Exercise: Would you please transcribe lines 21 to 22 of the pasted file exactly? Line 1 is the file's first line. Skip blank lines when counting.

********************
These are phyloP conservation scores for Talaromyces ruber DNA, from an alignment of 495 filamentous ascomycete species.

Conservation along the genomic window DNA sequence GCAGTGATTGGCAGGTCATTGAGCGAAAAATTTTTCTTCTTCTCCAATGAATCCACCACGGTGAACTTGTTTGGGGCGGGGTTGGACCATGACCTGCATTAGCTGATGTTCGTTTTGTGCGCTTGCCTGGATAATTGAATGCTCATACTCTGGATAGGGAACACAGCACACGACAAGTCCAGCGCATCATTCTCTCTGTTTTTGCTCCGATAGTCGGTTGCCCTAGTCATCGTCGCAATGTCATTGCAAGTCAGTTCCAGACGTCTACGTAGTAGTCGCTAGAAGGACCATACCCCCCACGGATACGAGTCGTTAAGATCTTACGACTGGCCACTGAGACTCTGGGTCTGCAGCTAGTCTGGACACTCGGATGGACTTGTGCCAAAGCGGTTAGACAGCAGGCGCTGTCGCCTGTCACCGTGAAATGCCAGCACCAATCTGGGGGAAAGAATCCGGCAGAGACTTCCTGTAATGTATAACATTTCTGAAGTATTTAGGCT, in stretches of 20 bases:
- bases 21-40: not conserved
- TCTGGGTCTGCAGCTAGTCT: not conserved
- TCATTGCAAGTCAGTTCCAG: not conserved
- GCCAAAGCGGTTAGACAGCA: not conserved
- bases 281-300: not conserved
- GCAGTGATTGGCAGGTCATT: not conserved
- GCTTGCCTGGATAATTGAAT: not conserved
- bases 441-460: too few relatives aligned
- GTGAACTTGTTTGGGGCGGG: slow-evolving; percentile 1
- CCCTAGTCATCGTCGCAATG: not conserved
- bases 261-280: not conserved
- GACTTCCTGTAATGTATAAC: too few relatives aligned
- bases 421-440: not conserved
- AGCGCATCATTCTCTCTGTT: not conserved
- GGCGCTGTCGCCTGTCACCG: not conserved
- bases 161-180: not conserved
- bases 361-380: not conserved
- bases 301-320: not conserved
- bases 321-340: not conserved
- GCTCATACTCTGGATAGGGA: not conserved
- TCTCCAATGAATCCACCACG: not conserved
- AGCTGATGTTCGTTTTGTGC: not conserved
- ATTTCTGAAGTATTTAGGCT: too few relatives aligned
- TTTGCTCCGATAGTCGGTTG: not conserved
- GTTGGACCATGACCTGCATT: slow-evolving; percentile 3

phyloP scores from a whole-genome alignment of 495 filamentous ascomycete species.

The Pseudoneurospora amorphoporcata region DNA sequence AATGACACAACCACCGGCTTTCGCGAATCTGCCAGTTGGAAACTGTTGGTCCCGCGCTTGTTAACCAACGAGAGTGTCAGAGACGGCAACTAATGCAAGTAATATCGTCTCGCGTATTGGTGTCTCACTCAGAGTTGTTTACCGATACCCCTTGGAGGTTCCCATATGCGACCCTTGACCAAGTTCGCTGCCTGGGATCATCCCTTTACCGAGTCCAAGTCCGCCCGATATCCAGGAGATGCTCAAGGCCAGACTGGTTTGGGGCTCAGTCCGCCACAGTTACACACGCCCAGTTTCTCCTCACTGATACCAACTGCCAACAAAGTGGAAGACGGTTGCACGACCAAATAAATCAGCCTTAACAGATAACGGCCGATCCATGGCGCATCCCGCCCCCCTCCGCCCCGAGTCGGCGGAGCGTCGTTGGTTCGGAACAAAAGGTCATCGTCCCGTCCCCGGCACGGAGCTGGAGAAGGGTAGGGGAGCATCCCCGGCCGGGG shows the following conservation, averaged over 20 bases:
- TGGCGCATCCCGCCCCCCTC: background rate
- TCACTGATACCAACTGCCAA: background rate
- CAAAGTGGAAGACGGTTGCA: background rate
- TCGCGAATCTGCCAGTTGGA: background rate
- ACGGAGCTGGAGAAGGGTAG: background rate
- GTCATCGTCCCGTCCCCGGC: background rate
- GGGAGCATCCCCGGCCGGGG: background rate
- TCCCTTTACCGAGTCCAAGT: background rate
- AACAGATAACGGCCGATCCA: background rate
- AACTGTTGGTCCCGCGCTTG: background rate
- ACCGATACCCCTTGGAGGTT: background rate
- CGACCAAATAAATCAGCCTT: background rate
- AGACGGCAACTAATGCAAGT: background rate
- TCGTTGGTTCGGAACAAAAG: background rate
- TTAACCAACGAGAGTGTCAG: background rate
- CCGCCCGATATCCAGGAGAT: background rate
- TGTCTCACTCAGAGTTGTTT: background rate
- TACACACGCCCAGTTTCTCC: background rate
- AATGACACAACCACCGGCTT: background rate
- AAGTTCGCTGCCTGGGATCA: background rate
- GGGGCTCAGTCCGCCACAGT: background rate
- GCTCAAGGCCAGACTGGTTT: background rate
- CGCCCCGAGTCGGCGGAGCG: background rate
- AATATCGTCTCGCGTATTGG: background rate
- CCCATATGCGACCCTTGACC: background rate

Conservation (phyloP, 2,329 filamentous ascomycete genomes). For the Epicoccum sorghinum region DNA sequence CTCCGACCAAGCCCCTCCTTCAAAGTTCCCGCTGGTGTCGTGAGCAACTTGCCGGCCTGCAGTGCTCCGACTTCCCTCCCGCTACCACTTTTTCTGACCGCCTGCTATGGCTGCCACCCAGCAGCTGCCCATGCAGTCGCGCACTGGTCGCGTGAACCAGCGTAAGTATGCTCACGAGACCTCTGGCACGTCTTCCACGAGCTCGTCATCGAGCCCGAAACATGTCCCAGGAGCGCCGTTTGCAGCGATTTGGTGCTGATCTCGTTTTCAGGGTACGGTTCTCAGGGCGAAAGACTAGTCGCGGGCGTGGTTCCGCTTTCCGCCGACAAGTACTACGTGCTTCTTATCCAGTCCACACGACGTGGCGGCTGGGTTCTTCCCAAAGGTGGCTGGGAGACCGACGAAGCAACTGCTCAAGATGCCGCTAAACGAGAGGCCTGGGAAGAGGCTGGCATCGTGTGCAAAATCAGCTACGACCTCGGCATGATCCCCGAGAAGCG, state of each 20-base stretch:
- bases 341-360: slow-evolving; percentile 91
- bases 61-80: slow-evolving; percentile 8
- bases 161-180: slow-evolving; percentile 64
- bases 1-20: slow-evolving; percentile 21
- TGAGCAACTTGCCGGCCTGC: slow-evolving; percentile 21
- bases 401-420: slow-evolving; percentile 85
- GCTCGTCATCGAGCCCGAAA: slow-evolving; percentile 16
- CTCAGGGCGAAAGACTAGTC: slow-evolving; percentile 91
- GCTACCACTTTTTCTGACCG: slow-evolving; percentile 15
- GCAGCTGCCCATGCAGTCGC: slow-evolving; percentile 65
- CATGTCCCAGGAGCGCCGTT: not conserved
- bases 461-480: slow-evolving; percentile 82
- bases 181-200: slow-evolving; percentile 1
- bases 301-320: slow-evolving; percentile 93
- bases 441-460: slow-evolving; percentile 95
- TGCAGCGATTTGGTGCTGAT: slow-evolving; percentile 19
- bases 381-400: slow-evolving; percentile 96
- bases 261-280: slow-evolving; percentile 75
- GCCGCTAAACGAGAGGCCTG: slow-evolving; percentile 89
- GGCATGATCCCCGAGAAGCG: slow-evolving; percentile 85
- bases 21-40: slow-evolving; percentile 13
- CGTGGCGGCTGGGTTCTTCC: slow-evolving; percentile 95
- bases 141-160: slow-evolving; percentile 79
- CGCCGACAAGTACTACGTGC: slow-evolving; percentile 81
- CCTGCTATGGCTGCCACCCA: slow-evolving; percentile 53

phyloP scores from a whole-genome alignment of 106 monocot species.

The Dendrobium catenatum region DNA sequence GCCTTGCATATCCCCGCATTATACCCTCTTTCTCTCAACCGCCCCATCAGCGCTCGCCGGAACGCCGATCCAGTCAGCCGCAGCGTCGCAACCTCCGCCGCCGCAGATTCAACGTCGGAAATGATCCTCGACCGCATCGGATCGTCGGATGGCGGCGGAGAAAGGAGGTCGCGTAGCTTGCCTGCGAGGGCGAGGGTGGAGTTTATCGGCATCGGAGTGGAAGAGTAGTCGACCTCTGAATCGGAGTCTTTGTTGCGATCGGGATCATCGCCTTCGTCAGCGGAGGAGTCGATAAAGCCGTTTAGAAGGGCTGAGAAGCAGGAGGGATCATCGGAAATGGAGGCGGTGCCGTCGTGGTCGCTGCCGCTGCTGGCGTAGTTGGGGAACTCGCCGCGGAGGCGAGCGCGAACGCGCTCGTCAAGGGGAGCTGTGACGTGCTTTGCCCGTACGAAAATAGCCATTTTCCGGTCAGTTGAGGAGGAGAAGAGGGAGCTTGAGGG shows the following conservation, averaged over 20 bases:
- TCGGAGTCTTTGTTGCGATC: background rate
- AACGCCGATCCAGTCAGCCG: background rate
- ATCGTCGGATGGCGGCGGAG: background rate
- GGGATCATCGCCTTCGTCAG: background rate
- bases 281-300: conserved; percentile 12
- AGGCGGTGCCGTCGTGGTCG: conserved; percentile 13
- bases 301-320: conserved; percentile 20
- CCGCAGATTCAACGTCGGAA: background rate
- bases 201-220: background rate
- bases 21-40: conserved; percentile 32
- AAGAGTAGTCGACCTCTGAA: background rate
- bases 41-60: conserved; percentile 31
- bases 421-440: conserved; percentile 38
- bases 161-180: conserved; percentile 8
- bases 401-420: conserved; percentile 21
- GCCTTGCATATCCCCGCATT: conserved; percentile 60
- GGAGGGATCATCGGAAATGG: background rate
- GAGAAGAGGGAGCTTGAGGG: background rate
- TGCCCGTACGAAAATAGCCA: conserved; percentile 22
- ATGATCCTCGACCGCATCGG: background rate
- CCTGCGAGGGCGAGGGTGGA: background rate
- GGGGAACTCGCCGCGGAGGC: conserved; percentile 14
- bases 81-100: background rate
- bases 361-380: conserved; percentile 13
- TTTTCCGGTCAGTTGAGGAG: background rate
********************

- bases 321-340: not conserved
- GCTCATACTCTGGATAGGGA: not conserved